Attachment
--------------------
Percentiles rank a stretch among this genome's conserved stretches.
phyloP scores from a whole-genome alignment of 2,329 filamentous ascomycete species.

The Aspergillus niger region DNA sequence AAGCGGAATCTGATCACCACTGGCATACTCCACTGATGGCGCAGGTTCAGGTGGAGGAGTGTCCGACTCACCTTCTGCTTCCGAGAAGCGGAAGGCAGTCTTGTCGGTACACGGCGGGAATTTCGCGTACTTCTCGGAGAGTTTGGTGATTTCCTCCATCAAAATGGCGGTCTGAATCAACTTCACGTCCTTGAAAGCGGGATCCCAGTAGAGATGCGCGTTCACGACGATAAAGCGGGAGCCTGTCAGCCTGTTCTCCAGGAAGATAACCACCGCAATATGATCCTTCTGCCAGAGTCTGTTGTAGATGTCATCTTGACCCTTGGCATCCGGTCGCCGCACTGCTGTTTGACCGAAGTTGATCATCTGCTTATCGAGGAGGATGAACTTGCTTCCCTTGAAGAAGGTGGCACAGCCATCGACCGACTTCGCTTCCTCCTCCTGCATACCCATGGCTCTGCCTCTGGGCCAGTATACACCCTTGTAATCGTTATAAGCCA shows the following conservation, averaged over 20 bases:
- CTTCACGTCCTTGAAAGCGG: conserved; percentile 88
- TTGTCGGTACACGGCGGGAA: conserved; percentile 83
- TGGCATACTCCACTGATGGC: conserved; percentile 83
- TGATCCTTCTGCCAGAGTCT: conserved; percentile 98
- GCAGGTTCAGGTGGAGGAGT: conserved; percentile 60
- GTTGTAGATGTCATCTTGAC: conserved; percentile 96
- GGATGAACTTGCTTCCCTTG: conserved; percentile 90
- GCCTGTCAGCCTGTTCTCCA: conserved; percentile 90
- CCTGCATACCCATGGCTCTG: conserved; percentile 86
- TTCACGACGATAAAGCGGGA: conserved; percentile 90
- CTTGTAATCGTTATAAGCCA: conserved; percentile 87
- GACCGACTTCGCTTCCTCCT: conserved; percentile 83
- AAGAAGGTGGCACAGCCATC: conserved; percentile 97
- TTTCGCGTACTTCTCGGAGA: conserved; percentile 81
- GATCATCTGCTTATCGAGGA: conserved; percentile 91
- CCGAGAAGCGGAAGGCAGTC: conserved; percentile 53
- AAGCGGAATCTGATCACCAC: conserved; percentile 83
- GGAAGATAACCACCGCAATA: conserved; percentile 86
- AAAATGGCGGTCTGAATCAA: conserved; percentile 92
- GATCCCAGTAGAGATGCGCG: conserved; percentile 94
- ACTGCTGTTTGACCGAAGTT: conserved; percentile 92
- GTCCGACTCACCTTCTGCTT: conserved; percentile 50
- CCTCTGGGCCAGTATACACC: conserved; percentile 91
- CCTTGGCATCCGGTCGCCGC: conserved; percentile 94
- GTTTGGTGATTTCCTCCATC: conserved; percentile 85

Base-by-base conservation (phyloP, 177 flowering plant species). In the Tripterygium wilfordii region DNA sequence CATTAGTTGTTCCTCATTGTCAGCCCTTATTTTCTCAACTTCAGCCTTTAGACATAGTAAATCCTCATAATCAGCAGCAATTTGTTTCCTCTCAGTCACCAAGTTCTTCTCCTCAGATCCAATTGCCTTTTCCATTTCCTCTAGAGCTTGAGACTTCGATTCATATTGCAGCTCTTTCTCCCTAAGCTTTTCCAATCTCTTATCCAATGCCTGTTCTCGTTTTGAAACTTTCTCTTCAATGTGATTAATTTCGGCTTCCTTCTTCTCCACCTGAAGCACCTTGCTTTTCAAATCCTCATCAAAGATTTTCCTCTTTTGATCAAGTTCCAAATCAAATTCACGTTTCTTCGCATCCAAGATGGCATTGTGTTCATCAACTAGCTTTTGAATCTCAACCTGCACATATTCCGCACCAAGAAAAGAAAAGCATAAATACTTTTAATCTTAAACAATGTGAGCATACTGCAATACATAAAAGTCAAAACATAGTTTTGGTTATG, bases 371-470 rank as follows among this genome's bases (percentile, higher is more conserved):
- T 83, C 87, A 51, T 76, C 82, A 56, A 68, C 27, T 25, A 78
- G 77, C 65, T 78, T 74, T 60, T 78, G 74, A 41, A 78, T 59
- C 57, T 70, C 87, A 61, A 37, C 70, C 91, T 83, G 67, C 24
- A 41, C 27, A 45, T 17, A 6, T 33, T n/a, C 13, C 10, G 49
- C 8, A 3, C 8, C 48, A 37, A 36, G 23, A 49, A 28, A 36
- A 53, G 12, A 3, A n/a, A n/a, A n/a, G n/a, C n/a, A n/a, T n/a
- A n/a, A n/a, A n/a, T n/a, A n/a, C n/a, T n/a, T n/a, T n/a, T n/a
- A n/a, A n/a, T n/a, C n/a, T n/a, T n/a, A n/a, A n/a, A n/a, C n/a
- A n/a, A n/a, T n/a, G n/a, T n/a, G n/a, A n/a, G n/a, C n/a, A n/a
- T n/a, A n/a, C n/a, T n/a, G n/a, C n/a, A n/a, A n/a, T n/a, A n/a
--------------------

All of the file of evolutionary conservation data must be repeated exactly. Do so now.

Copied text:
Percentiles rank a stretch among this genome's conserved stretches.
phyloP scores from a whole-genome alignment of 2,329 filamentous ascomycete species.

The Aspergillus niger region DNA sequence AAGCGGAATCTGATCACCACTGGCATACTCCACTGATGGCGCAGGTTCAGGTGGAGGAGTGTCCGACTCACCTTCTGCTTCCGAGAAGCGGAAGGCAGTCTTGTCGGTACACGGCGGGAATTTCGCGTACTTCTCGGAGAGTTTGGTGATTTCCTCCATCAAAATGGCGGTCTGAATCAACTTCACGTCCTTGAAAGCGGGATCCCAGTAGAGATGCGCGTTCACGACGATAAAGCGGGAGCCTGTCAGCCTGTTCTCCAGGAAGATAACCACCGCAATATGATCCTTCTGCCAGAGTCTGTTGTAGATGTCATCTTGACCCTTGGCATCCGGTCGCCGCACTGCTGTTTGACCGAAGTTGATCATCTGCTTATCGAGGAGGATGAACTTGCTTCCCTTGAAGAAGGTGGCACAGCCATCGACCGACTTCGCTTCCTCCTCCTGCATACCCATGGCTCTGCCTCTGGGCCAGTATACACCCTTGTAATCGTTATAAGCCA shows the following conservation, averaged over 20 bases:
- CTTCACGTCCTTGAAAGCGG: conserved; percentile 88
- TTGTCGGTACACGGCGGGAA: conserved; percentile 83
- TGGCATACTCCACTGATGGC: conserved; percentile 83
- TGATCCTTCTGCCAGAGTCT: conserved; percentile 98
- GCAGGTTCAGGTGGAGGAGT: conserved; percentile 60
- GTTGTAGATGTCATCTTGAC: conserved; percentile 96
- GGATGAACTTGCTTCCCTTG: conserved; percentile 90
- GCCTGTCAGCCTGTTCTCCA: conserved; percentile 90
- CCTGCATACCCATGGCTCTG: conserved; percentile 86
- TTCACGACGATAAAGCGGGA: conserved; percentile 90
- CTTGTAATCGTTATAAGCCA: conserved; percentile 87
- GACCGACTTCGCTTCCTCCT: conserved; percentile 83
- AAGAAGGTGGCACAGCCATC: conserved; percentile 97
- TTTCGCGTACTTCTCGGAGA: conserved; percentile 81
- GATCATCTGCTTATCGAGGA: conserved; percentile 91
- CCGAGAAGCGGAAGGCAGTC: conserved; percentile 53
- AAGCGGAATCTGATCACCAC: conserved; percentile 83
- GGAAGATAACCACCGCAATA: conserved; percentile 86
- AAAATGGCGGTCTGAATCAA: conserved; percentile 92
- GATCCCAGTAGAGATGCGCG: conserved; percentile 94
- ACTGCTGTTTGACCGAAGTT: conserved; percentile 92
- GTCCGACTCACCTTCTGCTT: conserved; percentile 50
- CCTCTGGGCCAGTATACACC: conserved; percentile 91
- CCTTGGCATCCGGTCGCCGC: conserved; percentile 94
- GTTTGGTGATTTCCTCCATC: conserved; percentile 85

Base-by-base conservation (phyloP, 177 flowering plant species). In the Tripterygium wilfordii region DNA sequence CATTAGTTGTTCCTCATTGTCAGCCCTTATTTTCTCAACTTCAGCCTTTAGACATAGTAAATCCTCATAATCAGCAGCAATTTGTTTCCTCTCAGTCACCAAGTTCTTCTCCTCAGATCCAATTGCCTTTTCCATTTCCTCTAGAGCTTGAGACTTCGATTCATATTGCAGCTCTTTCTCCCTAAGCTTTTCCAATCTCTTATCCAATGCCTGTTCTCGTTTTGAAACTTTCTCTTCAATGTGATTAATTTCGGCTTCCTTCTTCTCCACCTGAAGCACCTTGCTTTTCAAATCCTCATCAAAGATTTTCCTCTTTTGATCAAGTTCCAAATCAAATTCACGTTTCTTCGCATCCAAGATGGCATTGTGTTCATCAACTAGCTTTTGAATCTCAACCTGCACATATTCCGCACCAAGAAAAGAAAAGCATAAATACTTTTAATCTTAAACAATGTGAGCATACTGCAATACATAAAAGTCAAAACATAGTTTTGGTTATG, bases 371-470 rank as follows among this genome's bases (percentile, higher is more conserved):
- T 83, C 87, A 51, T 76, C 82, A 56, A 68, C 27, T 25, A 78
- G 77, C 65, T 78, T 74, T 60, T 78, G 74, A 41, A 78, T 59
- C 57, T 70, C 87, A 61, A 37, C 70, C 91, T 83, G 67, C 24
- A 41, C 27, A 45, T 17, A 6, T 33, T n/a, C 13, C 10, G 49
- C 8, A 3, C 8, C 48, A 37, A 36, G 23, A 49, A 28, A 36
- A 53, G 12, A 3, A n/a, A n/a, A n/a, G n/a, C n/a, A n/a, T n/a
- A n/a, A n/a, A n/a, T n/a, A n/a, C n/a, T n/a, T n/a, T n/a, T n/a
- A n/a, A n/a, T n/a, C n/a, T n/a, T n/a, A n/a, A n/a, A n/a, C n/a
- A n/a, A n/a, T n/a, G n/a, T n/a, G n/a, A n/a, G n/a, C n/a, A n/a
- T n/a, A n/a, C n/a, T n/a, G n/a, C n/a, A n/a, A n/a, T n/a, A n/a